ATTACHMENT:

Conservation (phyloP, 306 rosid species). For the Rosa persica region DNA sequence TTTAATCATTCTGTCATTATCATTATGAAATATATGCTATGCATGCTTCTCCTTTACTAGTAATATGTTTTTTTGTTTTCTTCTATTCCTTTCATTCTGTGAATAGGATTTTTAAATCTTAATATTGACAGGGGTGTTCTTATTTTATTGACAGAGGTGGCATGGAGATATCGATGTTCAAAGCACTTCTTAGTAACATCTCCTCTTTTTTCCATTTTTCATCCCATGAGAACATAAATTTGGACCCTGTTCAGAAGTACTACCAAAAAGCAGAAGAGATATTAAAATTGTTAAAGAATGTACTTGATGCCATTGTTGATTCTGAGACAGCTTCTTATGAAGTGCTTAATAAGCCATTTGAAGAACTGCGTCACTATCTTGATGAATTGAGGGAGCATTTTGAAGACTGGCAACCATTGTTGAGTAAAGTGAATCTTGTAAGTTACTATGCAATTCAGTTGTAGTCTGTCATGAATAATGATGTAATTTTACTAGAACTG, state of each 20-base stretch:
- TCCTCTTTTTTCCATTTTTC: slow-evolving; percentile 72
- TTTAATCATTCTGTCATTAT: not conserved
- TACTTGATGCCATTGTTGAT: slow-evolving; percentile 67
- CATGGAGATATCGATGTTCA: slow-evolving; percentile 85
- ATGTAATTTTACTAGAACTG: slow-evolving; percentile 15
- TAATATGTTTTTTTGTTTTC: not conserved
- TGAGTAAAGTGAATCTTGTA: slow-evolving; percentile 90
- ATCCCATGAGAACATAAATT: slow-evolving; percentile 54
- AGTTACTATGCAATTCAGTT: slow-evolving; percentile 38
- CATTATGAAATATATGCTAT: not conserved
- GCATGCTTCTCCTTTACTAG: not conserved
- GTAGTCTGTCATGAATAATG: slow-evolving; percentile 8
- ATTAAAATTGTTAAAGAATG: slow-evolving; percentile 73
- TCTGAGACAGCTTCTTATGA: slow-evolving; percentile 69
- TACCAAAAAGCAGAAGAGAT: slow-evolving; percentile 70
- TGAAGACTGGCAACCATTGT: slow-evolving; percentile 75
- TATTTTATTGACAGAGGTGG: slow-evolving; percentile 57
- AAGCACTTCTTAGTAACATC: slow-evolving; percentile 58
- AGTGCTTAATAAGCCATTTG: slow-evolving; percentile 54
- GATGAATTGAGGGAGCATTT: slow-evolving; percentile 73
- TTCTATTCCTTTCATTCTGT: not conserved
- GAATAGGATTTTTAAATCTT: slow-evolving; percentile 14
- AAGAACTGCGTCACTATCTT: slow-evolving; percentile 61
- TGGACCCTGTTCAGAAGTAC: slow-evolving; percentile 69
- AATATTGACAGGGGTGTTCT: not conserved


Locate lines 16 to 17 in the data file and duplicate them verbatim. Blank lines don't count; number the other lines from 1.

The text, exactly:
- TACCAAAAAGCAGAAGAGAT: slow-evolving; percentile 70
- TGAAGACTGGCAACCATTGT: slow-evolving; percentile 75